The Consequences of Nuclear Conflict between India and Pakistan – given their small arsenals, even a total nuclear war involving ground bursts over populated cities will leave 99% of Indians and 93% of Pakistanis alive. Their military forces remain intact and the demographic losses are made good in just a few years.

Australia Nuclear War Scenario – rather unrealistic scenario involving Australia getting nuked in an unfolding world war between the US and China / Russia.

What A Russian Nuclear Attack on the US Could Look Like (1999) – another rather unrealistic scenario in which Russia disrupts US communications networks by exploding EMP-emitting nuclear-armed satellites, decapitates the US leadership, and invades it.

http://www.youtube.com/watch?v=_MCbTvoNrAg

Threads – a good British movie from the late 1980′s about the aftermath of a nuclear war (see plot), of which it takes a bleak picture – though around 80% of the population survives the initial blasts, it is quickly whittled down to medieval levels (4-11mn) by the mid-1990′s due to the nuclear winter (famine), disease, and destruction of the ozone layer.

2. Things you should know

A. History

Nuclear weapons revolutionized the theory of war. Before, states tended to fight (relatively) long wars and could only begin to exercise unrestrained coercion – or the credible threat of it – once they had destroyed the hostile armies and conquered the enemy territory. Now, the two superpowers, the US and the USSR, had the ability to unleash unprecedented violence against each other’s society within hours, well before their armies clashed on the battlefields of central Europe.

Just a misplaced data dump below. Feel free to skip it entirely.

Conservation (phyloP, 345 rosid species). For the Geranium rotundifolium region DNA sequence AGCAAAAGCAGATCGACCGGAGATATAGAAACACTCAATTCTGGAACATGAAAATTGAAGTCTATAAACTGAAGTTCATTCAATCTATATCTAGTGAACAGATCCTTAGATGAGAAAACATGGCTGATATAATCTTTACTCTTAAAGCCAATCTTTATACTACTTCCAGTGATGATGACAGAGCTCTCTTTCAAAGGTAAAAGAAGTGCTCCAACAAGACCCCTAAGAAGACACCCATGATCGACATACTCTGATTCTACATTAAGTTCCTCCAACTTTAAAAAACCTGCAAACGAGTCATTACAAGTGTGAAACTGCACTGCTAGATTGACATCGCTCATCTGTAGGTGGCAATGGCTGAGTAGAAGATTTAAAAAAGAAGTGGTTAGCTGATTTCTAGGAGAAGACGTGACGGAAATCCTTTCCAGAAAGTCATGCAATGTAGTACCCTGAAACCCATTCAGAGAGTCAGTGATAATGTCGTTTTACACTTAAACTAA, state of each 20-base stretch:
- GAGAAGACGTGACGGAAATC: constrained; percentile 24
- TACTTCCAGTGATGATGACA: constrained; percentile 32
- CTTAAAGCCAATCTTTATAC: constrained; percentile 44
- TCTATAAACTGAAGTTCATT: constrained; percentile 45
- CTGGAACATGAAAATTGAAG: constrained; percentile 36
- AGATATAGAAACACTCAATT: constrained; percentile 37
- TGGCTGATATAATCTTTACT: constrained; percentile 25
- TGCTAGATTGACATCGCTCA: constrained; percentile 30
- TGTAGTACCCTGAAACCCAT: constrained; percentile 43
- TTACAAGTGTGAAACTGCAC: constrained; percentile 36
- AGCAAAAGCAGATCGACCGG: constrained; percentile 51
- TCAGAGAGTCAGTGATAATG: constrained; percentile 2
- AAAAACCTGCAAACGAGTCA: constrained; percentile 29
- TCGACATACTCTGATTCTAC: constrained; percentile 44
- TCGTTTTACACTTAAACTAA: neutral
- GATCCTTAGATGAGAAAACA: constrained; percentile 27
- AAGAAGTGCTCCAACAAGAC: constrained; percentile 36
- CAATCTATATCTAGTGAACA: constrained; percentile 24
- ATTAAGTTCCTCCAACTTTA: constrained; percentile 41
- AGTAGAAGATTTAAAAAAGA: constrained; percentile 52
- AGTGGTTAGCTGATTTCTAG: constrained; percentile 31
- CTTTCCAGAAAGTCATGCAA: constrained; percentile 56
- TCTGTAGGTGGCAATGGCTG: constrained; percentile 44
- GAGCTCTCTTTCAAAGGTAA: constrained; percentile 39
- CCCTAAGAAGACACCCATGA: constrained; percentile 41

The US was the first to test a nuclear bomb (and to use it), in 1945, though the USSR followed up in 1949, in large part thanks to its successful military-industrial espionage. Though the US enjoyed a brief period of nuclear primacy in the 1950′s thanks to its massive bomber forces, factors such as the development of the ICBM, the SLBM, and growing Soviet warhead numbers made a disarming US first strike increasingly unrealistic. Both powers having acquired survivable deterrents, a “balance of terror” set in (MAD).